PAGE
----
Tucson Weather Today
Tucson Weather Today
The entire nation gets a ringside seat to a total lunar eclipse tonight (Monday, December 20, 2010.)
The total eclipse late tonight will last for 72 minutes, a deeper "night within a night," as someone put it. The moon will be partially eclipsed for about an hour as it goes into and out of the Earth's shadow.
The total eclipse will last from 2:41 to 3:53 a.m. ET.
More at USA Today
Recently I found myself curious as to when I first became aware that a poem or any other piece of writing could contain more than the surface meaning that its words conveyed. The earliest such insight that I can remember came about when I was in Middle School in the 1950s and the poem was:
The Blind Men and the Elephant
by John Godfrey Saxe (1816-1887)
It was six men of Indostan
To learning much inclined,
Who went to see the Elephant (Though all of them were blind),
That each by observation
Might satisfy his mind
The First approached the Elephant,
And happening to fall
Against his broad and sturdy side,
At once began to bawl:
"God bless me! but the Elephant Is very like a wall!"
The Second, feeling of the tusk,
Cried, "Ho! what have we here
So very round and smooth and sharp?
To me 'tis mighty clear
This wonder of an Elephant Is very like a spear!"
The Third approached the animal,
And happening to take
The squirming trunk within his hands,
Thus boldly up and spake:
"I see," quoth he, "the Elephant Is very like a snake!"
The Fourth reached out an eager hand,
And felt about the knee.
"What most this wondrous beast is like
Is mighty plain," quoth he;
" 'Tis clear enough the Elephant Is very like a tree!"
The Fifth, who chanced to touch the ear,
Said: "E'en the blindest man
Can tell what this resembles most;
Deny the fact who can
This marvel of an Elephant Is very like a fan!"
The Sixth no sooner had begun
About the beast to grope,
Than, seizing on the swinging tail
That fell within his scope,
"I see," quoth he,
"the Elephant Is very like a rope!"
And so these men of Indostan
Disputed loud and long,
Each in his own opinion
Exceeding stiff and strong,
Though each was partly in the right,
And all were in the wrong!
After reading that poem, and after thinking about it, I all at once knew (without it being explained to me by a teacher) that this poem was telling me that if a person comes to a conclusion based on too few facts, that conclusion is probably incorrect, and that one should not form a definite and final opinion concerning a subject until one has all of the available facts.
That particular instance of sudden discernment has stayed in my memory all these years, and it has many times caused me to look deeper into meanings that might be possibly hidden in pieces of both poetry and prose (or in political speeches.) I am not always successful at identifying the exact meaning behind the seemingly obvious words and poetical word-pictures, but this can usually be blamed on my lack of 'formal' education and therefore being unfamiliar with 'classical' terms and references.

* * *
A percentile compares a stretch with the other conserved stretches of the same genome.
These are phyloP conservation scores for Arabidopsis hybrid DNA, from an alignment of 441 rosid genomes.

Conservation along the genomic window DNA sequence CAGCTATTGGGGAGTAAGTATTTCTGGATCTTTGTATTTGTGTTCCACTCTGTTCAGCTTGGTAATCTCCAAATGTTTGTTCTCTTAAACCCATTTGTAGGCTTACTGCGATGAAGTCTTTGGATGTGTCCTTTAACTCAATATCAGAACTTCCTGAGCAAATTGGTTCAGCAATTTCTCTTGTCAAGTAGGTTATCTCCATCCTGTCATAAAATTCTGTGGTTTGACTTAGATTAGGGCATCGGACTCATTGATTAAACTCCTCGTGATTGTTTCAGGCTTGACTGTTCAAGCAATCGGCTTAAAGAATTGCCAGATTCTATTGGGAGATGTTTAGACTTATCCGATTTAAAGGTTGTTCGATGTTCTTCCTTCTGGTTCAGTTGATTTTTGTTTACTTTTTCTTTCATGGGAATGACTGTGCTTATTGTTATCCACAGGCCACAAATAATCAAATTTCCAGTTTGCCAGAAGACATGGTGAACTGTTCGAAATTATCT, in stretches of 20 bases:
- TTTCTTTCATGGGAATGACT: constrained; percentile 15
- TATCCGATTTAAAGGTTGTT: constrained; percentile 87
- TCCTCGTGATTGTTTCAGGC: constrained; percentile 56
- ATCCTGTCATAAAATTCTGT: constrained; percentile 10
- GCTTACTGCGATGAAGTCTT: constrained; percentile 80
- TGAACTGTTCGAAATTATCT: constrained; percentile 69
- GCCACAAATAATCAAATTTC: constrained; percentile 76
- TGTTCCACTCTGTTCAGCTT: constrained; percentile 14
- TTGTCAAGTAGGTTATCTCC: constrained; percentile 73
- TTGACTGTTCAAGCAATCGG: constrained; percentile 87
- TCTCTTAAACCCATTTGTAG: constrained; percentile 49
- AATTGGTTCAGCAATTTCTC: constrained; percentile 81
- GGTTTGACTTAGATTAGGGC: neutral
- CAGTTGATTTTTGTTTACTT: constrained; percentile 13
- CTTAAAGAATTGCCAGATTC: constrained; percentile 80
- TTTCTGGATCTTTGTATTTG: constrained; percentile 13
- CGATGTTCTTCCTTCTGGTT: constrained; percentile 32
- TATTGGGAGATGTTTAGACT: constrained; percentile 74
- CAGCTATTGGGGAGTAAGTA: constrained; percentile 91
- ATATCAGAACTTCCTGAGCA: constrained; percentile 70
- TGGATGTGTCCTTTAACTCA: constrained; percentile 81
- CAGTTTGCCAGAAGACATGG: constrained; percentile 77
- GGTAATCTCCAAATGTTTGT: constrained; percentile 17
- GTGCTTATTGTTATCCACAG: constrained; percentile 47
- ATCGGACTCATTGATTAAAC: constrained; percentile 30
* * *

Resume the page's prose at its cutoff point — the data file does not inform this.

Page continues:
My friend Anthony recently wrote about Norman Mailer. I considered leaving a comment regarding my enjoyment of The Naked And The Dead and The Executioner's Song... and I might yet do so. I enjoyed reading both of those books (so long ago it seems) and I consider Norman Mailer an excellent craftsman, based of course on the fact that I most certainly did enjoy reading those works. I cannot fairly judge the lofty 'literate' book (when it ignores craftsmanship) since I rarely read them, and even when I do, I rarely understand them and rarely 'enjoy' reading them.
Chancellor Of Germany,
The Chancellor of Germany Angela Merkel, told a gathering of young members of her conservative Christian Democratic Union (CDU) party this weekend that the "multikulti" concept -- where people of different backgrounds would live together happily -- does not work in Germany.
Another article, titled Multiculturalism, RIP heralds the possible end of multiculturalism. This is in The American Spectator and it explains its title. Below is the opening paragraph:
Throughout my adult life governments around the Western world have been propagating the gospel of multiculturalism, which tells us that immigrants, from whatever part of the world and whatever way of life, are a welcome part of our "multicultural" society. Differences of language, religion, custom, and attachment don't matter, they have reassured us, since all can form part of the colorful tapestry of the modern state. Anybody who publicly disagreed with that claim invited the attentions of the thought police, always ready with the charge of racism, and never so scrupulous as to think it a sin to destroy the career of someone, provided he was white, indigenous, and male. To be quite honest, living through this period of organized mendacity has been one of the least agreeable ordeals that we conservatives have had to undergo. Keeping your head down is bad enough; but filling your head with official lies means sacrificing thought as well as freedom.
Note to the more close-minded of liberals: If you refuse to read the above article because of what you have heard about Conservative publications, please remember the plight of each of the blind men who knew all they needed to know about the appearance of an elephant by what their limited contact with a single part told them about the entire elephant.
"The truth is that the State is a conspiracy designed not only to exploit, but above all to corrupt its citizens ... Henceforth, I shall never serve any government anywhere."